Squeezing Originality Out of Editorial Cartoons

Stein, Ed
December 2004
Nieman Reports;Winter2004, Vol. 58 Issue 4, p38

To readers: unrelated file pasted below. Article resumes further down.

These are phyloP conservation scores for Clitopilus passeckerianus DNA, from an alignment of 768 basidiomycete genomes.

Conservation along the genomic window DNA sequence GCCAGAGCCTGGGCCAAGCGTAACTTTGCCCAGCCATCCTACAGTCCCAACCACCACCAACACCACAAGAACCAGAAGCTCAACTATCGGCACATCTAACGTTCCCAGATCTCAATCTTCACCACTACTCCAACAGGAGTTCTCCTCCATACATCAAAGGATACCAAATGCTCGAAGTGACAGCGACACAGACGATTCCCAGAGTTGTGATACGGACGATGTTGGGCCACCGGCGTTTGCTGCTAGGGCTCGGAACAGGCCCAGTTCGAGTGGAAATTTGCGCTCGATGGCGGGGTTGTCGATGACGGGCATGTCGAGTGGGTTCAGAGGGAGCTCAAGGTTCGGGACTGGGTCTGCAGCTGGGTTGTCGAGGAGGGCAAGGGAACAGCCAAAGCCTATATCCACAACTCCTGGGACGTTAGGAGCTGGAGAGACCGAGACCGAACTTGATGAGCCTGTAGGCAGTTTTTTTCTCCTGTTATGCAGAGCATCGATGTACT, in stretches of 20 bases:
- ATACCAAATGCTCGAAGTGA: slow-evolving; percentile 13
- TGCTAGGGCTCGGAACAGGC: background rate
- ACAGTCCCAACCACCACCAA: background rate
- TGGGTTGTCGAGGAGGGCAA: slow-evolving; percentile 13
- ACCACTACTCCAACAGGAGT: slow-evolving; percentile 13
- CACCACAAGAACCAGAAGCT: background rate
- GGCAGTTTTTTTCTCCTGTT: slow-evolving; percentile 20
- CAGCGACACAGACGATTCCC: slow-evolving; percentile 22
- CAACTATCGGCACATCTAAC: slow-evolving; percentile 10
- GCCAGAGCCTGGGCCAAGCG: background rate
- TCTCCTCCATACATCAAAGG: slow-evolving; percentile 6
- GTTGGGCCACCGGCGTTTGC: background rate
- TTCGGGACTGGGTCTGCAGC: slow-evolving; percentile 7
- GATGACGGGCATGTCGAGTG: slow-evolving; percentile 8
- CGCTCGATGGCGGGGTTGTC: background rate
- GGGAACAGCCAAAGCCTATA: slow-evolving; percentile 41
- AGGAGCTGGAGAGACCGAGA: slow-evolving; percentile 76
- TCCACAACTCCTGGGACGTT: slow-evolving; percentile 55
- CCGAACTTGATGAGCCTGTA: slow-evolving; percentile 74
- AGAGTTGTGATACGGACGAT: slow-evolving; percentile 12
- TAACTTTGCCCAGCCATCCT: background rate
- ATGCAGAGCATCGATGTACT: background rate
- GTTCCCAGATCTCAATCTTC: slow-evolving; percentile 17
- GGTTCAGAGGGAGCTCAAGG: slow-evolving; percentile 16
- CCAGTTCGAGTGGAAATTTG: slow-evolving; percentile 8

This article present's the author's comments on the vulnerability of editorial cartoonists due to the resulting sameness of so much of editorial cartoons. I do not collect clips any more. Any time I want to. I can see everybody's work on the Internet, This wonderful accessibility has a serious downside. It has given rise to a depressingly homogenous American style, not just of drawing but of the way we conceive ideas. Anyone who logged on to Daryl Cagle's Professional Cartoonists Index the day after actor Christopher Reeve died would have found no fewer than 11 drawings of Superman flying from his wheelchair. On any given day there will be a numbingly repetitive series of cartoons, all on the same subject and using the same metaphors and visual images. This is not a case of group plagiarism, but it is a suspicious case of groupthink. With the exception of a handful of artists who have made a conscious effort to develop a distinctive graphic style, our drawings, with minor stylistic differences, look pretty much alike, as well. We have become like a huge family of identical siblings; we can tell each other apart at a glance, but nobody else can. When I came into the field, it was understood that syndication and the Pulitzer Prize belonged to a handful of nationally known cartoonists. They were cartooning royalty; the rest of us need not bother.


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